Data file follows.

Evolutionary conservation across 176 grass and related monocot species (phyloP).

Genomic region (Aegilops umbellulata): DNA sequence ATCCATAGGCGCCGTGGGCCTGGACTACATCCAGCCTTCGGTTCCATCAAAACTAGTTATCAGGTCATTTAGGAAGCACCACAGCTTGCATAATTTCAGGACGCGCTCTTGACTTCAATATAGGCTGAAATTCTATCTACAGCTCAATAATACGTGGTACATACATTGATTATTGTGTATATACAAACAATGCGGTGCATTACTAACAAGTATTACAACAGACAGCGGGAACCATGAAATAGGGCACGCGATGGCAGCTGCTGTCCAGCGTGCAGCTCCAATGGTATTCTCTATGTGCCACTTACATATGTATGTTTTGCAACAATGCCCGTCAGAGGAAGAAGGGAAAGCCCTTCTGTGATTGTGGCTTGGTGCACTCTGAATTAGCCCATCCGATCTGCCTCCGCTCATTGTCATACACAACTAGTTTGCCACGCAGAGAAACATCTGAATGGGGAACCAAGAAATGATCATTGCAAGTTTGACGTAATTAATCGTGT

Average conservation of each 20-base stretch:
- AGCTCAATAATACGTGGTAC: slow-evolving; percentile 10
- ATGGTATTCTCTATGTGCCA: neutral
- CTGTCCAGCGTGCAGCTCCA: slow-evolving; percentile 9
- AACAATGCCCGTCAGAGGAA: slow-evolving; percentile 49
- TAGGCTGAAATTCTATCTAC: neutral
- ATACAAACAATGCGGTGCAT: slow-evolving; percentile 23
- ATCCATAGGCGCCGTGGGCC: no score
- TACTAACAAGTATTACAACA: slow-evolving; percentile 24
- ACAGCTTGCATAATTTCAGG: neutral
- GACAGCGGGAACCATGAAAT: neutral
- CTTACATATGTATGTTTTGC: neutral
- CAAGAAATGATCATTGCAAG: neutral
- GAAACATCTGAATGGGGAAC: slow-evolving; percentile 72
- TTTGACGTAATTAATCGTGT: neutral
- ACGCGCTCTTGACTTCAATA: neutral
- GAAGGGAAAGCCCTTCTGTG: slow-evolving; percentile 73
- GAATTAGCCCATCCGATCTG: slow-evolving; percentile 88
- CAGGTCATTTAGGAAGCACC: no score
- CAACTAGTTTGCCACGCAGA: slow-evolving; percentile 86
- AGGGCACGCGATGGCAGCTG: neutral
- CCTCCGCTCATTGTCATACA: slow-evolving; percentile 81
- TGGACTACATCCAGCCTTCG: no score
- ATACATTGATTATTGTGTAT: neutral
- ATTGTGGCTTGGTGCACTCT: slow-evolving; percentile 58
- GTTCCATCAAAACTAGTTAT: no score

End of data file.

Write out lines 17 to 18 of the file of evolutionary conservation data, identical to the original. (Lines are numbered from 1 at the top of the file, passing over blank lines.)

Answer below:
- TTTGACGTAATTAATCGTGT: neutral
- ACGCGCTCTTGACTTCAATA: neutral